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... which you probably wouldn't have done or done much better if you wouldn't have been under time pressure or basically any form of stress? What did you do? What were the circumstances that caused stress and pressure, and how it affected your judgement/behavior? What was the outcome or repurcussions?


  • You wrote a terrible "won't touch this ever again" piece of code you end up extending and supporting the next 3 years.
  • Yelled at a fellow coworker, only to find out it was your fault all along.
  • Quit your job in affection over a dispute of coding style or the use of one API over another.
  • You had to come in to fix a severe bug only hours before your honeymoon flight was scheduled for take off. Did you still catch it?

I know this question is similar to Confessions of your worst WTF moment, but I'm only interested in the stories that were caused by working under pressure, and what was actually causing the stress and pressure.

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Discussion is great, but, from the FAQ: "Avoid asking questions that are subjective, argumentative, or require extended discussion. This is not a discussion board, this is a place for questions that can be answered!" Where can I find interesting programming discussions? It could be appropriate for Programmers.SE (which is one of the places listed in that meta.SO post). –  Roger Pate Oct 8 '10 at 17:27
oh geez, roger... this is from TWO YEARS ago –  naiad Oct 10 '10 at 1:48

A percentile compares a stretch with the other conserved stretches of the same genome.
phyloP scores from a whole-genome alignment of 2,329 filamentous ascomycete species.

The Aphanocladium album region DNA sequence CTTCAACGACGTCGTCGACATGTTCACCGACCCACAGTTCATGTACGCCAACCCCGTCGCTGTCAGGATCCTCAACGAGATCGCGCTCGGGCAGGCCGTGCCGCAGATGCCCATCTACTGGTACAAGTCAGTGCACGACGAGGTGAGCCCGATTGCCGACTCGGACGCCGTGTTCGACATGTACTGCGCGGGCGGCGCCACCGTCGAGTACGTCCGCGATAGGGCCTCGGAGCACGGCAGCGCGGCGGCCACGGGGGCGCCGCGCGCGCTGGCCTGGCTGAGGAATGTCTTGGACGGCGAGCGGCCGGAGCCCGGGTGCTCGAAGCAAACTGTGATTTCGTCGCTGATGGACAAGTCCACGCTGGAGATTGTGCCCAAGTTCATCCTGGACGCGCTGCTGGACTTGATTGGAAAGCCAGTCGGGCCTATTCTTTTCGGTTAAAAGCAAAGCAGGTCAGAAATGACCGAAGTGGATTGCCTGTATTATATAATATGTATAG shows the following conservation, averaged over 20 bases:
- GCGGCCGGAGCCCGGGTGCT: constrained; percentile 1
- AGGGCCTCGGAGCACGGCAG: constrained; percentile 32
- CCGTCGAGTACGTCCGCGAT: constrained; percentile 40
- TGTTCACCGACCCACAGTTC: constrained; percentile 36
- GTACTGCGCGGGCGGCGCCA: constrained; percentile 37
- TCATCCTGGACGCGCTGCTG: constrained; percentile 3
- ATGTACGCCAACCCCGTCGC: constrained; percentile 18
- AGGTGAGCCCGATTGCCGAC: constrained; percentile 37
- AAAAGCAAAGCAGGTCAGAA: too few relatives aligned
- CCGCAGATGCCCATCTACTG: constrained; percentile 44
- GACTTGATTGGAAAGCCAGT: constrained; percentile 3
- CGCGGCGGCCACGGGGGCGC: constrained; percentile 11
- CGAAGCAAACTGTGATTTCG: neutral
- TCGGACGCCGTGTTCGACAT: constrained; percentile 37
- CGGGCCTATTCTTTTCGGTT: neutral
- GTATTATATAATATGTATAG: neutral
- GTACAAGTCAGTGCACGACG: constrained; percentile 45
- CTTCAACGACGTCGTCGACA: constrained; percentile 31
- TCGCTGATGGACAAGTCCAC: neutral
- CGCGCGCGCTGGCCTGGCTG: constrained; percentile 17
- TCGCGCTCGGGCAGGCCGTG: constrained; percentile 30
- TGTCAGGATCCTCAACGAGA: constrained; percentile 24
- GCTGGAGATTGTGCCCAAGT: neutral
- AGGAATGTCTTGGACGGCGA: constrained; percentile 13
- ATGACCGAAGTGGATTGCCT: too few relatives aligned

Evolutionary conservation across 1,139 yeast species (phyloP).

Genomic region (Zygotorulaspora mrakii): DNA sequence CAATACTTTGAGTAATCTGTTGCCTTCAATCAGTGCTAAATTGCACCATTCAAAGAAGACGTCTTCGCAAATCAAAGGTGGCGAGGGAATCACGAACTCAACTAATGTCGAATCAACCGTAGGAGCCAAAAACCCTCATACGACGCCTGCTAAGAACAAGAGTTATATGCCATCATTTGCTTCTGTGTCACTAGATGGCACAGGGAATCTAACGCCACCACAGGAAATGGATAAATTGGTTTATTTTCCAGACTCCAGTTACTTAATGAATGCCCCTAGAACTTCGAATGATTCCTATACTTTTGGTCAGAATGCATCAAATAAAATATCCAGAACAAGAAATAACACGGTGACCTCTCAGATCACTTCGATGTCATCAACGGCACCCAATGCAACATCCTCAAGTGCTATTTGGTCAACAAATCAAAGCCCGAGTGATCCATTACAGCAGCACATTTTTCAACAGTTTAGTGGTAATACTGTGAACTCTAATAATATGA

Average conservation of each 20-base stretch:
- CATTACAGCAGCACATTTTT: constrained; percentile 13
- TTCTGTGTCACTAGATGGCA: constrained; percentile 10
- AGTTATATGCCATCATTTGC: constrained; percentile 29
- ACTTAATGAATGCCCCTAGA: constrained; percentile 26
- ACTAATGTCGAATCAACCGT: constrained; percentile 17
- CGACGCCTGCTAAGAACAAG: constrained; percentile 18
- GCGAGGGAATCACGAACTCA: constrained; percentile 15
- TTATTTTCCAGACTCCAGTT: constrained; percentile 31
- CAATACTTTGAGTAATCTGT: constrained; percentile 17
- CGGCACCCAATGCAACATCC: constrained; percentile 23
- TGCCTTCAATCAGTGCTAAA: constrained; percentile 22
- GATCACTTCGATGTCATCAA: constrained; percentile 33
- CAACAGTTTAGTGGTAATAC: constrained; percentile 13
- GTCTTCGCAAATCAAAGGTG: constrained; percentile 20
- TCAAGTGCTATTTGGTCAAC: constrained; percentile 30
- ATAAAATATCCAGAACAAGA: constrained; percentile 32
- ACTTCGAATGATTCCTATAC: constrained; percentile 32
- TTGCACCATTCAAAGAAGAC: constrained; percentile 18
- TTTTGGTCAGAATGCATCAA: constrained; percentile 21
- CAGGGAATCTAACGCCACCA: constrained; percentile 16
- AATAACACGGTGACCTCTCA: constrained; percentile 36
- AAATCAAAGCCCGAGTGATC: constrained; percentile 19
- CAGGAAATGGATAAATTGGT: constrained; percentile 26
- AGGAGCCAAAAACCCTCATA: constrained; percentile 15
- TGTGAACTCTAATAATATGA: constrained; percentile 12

3 Answers 3

I've wrote so much code, and made so many design decisions under pressure it would be hard to choose - but harder still because it normally takes some time for the chickens to come home to roost.

I know it sounds like dodging the question, but it happens so often to many of us, that it has become almost routine.

You don't always get to choose your working environment; you just make the best of it and when you do screw up, you learn from it and move on. Hell... even when I'm not under pressure I usually cringe when I look back at code older than 6 months.

PS: RE - Honeymoon flights.... don't make any changes a day before you go on holiday. People would rather you told them to wait a couple of weeks for a fix, than to be lumbered with a hastily bungled fix. As a general rule, don't make any changes unless you will be there the next day to pick up the pieces.

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For me it's not decisions that I made under time/bugs in production/"just fix it now, we're losing money!" pressure that are the problem, it's the ones I'm having to make recently where although I know what the client is doing is madness, for the sake of keeping my contract I have to go along with the madness and not rock the boat. It's really getting me down :-(

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I had a big database archive script to do automaticly at the end of the year. I wrote everything very fast (it works) because I had not time and I thought it won't be me that will have to run it... but it requires some change every year and the task is not simple... now the year is ending (well in 2 months) and all looks that I am the one who will execute the archive! If I had less pressure I would have done it to make this task pretty much easier!!!

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